The eighth billionth person on earth will be born on Tuesday, according to a United Nations prediction.
UN Secretary-General Antonio Guterres stated in a statement that “the milestone is an occasion to celebrate diversity and accomplishments while considering humanity’s shared responsibility for the planet.”
According to the UN, the increase is attributed to human development, with individuals living longer as a result of advancements in medical, diet, personal hygiene, and public health.
It is also the result of higher fertility rates, particularly in the world’s poorest countries – most of which are in sub-Saharan Africa – putting their development goals at risk.
The current population is more than three times higher than the 2.5 billion global headcounts in 1950.
However, after a peak in the early 1960s, the world’s population growth rate has decelerated dramatically, Rachel Snow of the UN Population Fund told AFP.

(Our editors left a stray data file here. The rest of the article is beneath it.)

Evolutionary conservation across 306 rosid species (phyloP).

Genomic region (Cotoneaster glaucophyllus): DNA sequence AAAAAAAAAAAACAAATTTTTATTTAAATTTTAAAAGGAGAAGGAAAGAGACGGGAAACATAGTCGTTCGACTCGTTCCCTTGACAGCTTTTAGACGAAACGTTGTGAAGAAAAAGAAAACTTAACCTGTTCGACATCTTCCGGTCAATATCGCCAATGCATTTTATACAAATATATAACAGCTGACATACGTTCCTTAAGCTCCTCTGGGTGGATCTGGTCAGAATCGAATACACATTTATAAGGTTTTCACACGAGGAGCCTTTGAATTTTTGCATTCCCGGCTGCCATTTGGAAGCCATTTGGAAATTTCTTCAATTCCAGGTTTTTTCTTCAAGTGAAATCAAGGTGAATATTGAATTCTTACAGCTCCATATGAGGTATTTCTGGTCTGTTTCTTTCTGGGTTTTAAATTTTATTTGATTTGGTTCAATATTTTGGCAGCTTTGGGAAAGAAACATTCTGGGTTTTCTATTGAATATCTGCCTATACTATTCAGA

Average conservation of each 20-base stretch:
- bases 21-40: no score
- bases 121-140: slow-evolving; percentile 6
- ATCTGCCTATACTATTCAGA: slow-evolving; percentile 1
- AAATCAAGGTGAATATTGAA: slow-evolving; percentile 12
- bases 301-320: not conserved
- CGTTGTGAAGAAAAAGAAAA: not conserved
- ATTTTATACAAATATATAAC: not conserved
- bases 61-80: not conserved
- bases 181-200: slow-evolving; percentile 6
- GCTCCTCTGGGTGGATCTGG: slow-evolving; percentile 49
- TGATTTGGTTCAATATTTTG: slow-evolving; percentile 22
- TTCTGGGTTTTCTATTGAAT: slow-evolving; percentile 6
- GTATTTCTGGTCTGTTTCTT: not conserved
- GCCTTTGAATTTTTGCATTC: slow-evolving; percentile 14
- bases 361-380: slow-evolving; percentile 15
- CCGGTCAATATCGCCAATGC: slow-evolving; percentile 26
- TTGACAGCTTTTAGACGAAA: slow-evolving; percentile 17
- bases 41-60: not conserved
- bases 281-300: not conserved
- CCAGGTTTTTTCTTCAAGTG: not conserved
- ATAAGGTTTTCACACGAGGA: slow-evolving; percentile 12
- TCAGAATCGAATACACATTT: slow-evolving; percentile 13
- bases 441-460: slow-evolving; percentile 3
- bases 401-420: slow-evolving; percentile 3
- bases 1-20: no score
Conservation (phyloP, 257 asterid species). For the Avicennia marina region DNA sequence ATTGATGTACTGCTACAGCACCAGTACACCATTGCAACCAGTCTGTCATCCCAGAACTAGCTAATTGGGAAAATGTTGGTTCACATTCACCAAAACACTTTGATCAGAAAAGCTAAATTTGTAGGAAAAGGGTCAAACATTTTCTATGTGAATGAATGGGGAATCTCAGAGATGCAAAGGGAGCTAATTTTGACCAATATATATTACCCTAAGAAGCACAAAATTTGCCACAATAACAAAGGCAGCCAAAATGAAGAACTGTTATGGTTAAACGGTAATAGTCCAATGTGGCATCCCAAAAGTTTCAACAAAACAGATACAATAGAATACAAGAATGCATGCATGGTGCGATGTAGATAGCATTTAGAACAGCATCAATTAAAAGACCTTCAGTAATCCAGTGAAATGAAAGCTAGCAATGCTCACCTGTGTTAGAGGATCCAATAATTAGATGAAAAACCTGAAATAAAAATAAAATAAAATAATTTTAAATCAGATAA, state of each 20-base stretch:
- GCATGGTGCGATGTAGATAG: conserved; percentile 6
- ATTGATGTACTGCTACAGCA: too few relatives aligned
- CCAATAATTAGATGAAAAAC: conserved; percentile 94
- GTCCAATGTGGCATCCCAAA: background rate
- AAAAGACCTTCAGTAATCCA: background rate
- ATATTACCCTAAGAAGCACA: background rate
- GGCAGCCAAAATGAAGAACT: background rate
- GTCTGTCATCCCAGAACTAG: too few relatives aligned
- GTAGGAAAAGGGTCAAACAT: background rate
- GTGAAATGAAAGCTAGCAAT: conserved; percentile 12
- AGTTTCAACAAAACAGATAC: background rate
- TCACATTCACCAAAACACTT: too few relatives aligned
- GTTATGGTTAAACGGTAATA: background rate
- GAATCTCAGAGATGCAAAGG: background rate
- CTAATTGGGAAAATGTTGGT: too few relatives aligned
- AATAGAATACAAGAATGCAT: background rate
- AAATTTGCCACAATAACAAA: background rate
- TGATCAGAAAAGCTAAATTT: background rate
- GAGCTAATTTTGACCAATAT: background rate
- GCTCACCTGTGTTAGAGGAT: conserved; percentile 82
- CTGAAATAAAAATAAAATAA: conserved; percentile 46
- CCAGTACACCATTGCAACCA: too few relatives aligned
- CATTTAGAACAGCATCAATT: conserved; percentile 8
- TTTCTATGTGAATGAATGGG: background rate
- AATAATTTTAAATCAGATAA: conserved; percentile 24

Annual growth has fallen from a high of 2.1 percent between 1962 and 1965 to below one percent in 2020.
That could potentially fall further to around 0.5 percent by 2050 due to a continued decline in fertility rates, the UN projects.
The UN projects the population to continue growing to about 8.5 billion in 2030, 9.7 billion in 2050 and peaking around 10.4 billion in the 2080s.
Other groups have, however, calculated different figures.
The US-based Institute for Health Metrics and Evaluation estimated in a 2020 study that the global population would max out by 2064 without ever reaching 10 billion and decline to 8.8 billion by 2100.
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